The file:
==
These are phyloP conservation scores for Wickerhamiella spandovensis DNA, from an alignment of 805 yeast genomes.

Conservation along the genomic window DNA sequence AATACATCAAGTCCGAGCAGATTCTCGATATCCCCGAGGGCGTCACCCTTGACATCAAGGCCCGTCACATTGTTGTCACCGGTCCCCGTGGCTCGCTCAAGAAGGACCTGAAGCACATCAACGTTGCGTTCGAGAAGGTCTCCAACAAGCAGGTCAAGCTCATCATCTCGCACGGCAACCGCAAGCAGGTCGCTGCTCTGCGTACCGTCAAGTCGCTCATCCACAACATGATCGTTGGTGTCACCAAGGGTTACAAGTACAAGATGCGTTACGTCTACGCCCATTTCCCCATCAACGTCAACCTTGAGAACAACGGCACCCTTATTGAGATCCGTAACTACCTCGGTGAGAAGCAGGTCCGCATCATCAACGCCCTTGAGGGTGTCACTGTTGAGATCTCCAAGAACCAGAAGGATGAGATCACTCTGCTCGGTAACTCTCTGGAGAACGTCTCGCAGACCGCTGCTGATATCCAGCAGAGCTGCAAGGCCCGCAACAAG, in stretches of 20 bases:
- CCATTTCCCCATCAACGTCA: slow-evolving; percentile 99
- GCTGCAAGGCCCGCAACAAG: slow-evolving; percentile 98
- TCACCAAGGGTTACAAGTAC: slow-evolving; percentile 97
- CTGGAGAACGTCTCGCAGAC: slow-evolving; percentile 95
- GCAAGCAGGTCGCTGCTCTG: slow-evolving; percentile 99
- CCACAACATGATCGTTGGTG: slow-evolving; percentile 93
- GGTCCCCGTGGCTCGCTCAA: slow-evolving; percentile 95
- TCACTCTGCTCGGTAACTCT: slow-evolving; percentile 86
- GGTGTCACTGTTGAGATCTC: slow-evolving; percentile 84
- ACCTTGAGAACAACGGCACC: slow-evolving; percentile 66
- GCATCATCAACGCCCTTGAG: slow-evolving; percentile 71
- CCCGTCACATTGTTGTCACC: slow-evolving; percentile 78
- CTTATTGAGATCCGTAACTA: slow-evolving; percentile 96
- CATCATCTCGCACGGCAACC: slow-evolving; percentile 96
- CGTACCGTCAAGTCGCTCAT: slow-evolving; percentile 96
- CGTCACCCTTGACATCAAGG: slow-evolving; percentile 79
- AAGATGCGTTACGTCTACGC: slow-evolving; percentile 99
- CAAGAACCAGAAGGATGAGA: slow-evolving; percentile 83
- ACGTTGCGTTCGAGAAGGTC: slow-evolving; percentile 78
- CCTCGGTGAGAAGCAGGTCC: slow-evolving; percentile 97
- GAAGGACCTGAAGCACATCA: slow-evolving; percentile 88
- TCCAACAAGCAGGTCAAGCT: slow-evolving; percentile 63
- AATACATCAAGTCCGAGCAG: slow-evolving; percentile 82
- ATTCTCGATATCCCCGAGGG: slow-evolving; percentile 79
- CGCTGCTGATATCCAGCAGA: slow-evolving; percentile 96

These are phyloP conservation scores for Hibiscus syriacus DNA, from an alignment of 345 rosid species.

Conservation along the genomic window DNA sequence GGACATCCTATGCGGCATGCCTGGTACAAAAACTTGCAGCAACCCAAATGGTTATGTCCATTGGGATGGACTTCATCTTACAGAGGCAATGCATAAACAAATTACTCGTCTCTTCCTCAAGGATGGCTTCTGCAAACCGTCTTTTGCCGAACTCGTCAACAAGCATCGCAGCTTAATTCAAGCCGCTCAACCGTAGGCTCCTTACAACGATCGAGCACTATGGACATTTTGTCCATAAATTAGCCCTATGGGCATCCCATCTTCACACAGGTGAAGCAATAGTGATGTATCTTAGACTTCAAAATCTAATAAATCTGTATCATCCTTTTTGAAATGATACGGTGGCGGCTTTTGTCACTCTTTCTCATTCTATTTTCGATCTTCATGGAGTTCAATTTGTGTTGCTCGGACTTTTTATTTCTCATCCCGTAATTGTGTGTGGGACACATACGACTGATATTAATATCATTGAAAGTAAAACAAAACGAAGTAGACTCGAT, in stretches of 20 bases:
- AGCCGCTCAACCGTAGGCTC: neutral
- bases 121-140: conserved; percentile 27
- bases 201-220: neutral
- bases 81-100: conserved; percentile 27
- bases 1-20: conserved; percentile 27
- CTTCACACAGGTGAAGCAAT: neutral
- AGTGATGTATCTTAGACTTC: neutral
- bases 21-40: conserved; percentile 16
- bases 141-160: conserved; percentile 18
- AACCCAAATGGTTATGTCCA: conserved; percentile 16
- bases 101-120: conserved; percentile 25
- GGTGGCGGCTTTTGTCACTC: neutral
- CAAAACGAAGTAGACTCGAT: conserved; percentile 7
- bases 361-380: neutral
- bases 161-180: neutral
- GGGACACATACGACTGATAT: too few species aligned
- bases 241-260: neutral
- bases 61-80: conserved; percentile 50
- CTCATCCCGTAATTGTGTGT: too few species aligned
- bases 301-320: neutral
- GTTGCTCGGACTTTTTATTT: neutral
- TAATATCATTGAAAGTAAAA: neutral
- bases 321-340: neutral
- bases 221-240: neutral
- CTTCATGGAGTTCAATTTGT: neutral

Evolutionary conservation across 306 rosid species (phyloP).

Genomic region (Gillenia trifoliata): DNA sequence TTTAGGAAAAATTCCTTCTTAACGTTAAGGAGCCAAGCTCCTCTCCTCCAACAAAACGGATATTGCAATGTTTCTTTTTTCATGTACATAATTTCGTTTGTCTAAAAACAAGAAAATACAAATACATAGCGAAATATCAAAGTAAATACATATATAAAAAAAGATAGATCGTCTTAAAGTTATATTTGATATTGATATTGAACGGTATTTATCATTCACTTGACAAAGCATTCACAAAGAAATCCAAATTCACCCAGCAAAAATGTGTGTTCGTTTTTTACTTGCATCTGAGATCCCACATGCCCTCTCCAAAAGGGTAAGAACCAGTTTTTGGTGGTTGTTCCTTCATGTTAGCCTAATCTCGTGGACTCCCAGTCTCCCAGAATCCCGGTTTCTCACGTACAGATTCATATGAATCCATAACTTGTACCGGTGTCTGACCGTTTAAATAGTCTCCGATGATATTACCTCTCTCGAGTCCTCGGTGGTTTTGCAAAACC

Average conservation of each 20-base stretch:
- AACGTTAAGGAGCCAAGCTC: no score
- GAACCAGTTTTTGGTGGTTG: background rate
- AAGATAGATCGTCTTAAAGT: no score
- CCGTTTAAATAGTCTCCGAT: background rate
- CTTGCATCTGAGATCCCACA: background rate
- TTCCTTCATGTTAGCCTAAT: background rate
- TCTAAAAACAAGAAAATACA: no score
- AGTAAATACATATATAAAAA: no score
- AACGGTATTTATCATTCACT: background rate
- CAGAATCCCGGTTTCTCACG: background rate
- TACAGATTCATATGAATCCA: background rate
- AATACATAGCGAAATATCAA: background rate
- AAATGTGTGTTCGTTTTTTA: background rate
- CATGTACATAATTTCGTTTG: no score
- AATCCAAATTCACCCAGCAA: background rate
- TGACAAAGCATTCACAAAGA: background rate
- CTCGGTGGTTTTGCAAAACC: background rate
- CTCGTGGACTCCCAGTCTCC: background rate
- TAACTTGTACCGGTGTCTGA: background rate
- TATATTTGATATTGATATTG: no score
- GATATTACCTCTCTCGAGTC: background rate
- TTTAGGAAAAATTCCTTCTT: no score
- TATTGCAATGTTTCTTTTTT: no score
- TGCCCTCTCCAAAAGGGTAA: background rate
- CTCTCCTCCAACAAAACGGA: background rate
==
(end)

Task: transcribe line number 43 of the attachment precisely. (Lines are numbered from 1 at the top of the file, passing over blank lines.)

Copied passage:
- bases 361-380: neutral